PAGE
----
Akron was booming with energy when the award-winning band, Bastille, took the stage of E.J. Thomas Hall on Wednesday, Oct. 22.
The English alternative rock band performed songs from their debut album, Bad Blood, to a packed audience. Bastille’s energy was immediately infectious as they opened with Things We Lost in the Fire, one of their many hit singles. The crowd was on their feet and singing along while scenic lights complimented the stage.
Full of exuberance and spirit, lead singer Dan Smith was the focal point of the show. There wasn’t a moment where he wasn’t jumping or dancing to the rhythm of the music. Many times throughout the performance he would grab a drumstick and strike a pair of floor toms in the center of the stage.
Bastille’s music encompasses synth-driven, electronic beats with catchy choruses and heartfelt, melancholic lyrics. About halfway through the show, Smith said to the audience, “If anyone knows our album, they know we have a lot of depressing songs. This next song has the most depth of them all.” The band then started playing Oblivion, a song about the paradox of aging gracefully.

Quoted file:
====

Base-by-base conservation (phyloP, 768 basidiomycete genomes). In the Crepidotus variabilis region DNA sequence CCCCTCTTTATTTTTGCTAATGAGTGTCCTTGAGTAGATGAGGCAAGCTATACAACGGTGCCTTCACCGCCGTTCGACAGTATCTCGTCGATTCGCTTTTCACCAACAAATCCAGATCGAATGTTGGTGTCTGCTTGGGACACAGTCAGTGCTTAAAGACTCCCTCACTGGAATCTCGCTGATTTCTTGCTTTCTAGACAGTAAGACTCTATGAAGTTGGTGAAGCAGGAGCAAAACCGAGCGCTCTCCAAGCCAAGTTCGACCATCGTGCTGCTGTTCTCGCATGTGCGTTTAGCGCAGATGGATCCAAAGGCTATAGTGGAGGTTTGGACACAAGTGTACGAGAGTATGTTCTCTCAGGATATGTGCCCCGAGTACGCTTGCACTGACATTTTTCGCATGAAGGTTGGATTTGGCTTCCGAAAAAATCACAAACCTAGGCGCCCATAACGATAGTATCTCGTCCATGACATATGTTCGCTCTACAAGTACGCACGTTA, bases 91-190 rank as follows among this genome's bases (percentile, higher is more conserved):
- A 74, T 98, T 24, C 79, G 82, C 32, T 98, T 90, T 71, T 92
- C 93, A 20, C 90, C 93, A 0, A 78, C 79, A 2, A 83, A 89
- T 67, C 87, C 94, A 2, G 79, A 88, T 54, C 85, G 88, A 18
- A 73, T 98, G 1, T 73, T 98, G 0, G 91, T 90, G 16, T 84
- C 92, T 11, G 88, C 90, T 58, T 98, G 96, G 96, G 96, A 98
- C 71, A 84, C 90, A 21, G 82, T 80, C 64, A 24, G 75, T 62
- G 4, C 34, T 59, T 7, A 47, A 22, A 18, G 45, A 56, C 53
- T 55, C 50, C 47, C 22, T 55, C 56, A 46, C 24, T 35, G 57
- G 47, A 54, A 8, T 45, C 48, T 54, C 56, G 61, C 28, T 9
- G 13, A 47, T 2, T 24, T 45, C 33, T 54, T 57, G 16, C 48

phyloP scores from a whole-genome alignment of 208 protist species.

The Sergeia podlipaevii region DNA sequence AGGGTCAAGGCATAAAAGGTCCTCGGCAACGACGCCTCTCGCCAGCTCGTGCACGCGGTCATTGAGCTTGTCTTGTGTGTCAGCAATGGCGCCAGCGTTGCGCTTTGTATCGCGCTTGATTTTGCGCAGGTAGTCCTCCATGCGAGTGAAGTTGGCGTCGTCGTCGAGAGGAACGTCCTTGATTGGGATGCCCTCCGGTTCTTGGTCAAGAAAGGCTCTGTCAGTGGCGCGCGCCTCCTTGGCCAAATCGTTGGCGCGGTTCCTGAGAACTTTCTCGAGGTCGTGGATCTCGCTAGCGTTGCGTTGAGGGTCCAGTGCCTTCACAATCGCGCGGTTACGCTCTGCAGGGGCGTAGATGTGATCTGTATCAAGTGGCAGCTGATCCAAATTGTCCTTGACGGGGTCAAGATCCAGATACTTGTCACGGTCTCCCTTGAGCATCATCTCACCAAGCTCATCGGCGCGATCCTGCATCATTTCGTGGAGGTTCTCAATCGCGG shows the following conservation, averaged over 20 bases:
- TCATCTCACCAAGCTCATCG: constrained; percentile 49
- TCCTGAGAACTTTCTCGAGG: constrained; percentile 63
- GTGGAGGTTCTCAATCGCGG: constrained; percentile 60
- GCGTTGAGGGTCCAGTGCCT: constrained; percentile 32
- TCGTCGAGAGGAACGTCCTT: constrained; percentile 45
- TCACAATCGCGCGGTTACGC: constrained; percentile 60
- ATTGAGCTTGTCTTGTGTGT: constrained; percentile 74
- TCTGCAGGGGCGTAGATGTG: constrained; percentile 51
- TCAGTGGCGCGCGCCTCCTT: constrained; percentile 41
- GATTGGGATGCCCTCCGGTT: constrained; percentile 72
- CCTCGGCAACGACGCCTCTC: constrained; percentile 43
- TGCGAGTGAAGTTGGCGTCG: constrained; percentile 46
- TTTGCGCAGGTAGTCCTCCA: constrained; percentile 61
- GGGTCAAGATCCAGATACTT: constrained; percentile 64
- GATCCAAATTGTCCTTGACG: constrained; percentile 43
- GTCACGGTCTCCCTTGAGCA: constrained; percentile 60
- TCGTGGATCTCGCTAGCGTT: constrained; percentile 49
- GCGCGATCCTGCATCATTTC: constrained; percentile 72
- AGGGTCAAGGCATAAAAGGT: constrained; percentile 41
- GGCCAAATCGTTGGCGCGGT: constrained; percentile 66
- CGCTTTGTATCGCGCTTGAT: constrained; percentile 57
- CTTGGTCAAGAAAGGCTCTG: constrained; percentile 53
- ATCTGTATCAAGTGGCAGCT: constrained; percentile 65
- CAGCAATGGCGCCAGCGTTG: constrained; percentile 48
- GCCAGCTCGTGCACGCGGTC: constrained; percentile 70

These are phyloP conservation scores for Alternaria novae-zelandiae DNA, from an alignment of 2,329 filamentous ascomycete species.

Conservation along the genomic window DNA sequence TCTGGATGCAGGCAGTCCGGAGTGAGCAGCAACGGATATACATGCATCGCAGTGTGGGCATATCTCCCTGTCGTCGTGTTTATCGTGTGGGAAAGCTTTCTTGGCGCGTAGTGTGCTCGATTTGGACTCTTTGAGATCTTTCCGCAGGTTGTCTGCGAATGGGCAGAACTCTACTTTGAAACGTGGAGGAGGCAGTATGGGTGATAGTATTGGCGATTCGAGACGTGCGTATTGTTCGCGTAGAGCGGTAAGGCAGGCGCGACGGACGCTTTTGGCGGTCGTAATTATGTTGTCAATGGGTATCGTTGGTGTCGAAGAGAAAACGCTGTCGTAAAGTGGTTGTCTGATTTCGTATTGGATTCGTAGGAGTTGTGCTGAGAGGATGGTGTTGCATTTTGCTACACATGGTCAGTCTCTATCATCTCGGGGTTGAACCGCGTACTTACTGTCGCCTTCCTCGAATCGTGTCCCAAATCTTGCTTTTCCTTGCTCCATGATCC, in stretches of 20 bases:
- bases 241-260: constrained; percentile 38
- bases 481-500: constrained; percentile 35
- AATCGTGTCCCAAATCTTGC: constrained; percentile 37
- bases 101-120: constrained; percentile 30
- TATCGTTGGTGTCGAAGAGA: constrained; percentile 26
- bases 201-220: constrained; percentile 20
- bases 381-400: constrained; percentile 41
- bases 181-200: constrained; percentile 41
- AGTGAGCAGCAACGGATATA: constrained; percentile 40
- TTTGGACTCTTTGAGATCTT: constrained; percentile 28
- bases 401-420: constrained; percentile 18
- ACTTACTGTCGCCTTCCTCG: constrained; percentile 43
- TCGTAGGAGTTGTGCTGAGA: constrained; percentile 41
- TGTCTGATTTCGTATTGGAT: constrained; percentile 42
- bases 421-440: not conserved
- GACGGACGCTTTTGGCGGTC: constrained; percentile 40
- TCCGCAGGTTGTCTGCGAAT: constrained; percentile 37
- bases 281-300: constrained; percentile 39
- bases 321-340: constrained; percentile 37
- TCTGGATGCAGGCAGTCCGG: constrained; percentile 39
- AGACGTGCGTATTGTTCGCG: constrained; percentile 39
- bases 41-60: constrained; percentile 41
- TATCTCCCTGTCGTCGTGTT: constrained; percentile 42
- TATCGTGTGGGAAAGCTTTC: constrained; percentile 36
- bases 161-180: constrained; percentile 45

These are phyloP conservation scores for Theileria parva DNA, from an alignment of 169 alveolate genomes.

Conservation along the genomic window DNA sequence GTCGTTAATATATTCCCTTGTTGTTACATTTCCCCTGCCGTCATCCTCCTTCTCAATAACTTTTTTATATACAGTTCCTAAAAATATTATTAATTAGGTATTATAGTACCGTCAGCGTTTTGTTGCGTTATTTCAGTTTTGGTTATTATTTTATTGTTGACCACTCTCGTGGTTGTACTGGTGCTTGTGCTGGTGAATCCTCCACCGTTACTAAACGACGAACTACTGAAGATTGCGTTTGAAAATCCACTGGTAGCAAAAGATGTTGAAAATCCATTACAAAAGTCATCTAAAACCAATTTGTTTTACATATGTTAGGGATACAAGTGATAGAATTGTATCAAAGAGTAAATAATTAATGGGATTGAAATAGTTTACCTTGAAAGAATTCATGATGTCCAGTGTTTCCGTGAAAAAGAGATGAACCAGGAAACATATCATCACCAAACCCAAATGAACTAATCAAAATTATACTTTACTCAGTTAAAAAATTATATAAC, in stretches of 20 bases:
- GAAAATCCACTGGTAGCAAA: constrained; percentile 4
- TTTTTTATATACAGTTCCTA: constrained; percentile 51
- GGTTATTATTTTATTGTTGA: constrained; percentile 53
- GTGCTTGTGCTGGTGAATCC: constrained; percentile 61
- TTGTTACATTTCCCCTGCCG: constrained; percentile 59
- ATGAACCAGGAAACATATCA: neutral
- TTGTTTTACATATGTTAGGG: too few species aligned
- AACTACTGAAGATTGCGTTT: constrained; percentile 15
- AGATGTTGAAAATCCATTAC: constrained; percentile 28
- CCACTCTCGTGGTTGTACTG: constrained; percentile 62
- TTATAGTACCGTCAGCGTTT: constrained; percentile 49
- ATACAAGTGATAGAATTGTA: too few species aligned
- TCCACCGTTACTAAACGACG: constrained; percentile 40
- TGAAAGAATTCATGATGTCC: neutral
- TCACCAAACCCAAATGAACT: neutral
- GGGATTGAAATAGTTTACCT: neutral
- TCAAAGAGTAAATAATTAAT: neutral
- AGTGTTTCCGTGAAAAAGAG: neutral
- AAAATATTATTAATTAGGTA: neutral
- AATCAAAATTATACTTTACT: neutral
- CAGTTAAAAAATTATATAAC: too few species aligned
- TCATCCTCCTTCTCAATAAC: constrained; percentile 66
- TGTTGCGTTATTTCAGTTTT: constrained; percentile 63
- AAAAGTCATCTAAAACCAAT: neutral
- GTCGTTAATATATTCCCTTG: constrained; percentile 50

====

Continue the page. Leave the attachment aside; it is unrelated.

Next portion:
In the past, Bastille had released a mixtape of the band covering songs. One of these songs was No Scrubs by TLC, which they performed at the show.
During one of the songs, Smith left the stage and walked into the crowd, climbing over chairs and maneuvering through the audience.
Smith also got the audience involved by asking to join him in dancing. “If you guys haven’t noticed, I’m a terribly bad dancer,” Smith told the crowd. “Could you guys help me out with this one?” Bastille then started the song, Of the Night, in which Smith guided the audience to crouch down low right before the chorus started, and then jump up and dance when they heard the lyrics “This is the rhythm of the night/This is the rhythm of my life.”
Other songs that Bastille performed included Flaws, Laughter Lines, The Draw, These Streets, Weight of Living, Bad Blood, The Silence, Get Home, and Overjoyed.
The band played what is perhaps their most well-known single, Pompeii. As the final lines of the song faded out, Smith thanked the crowd for a wonderful night.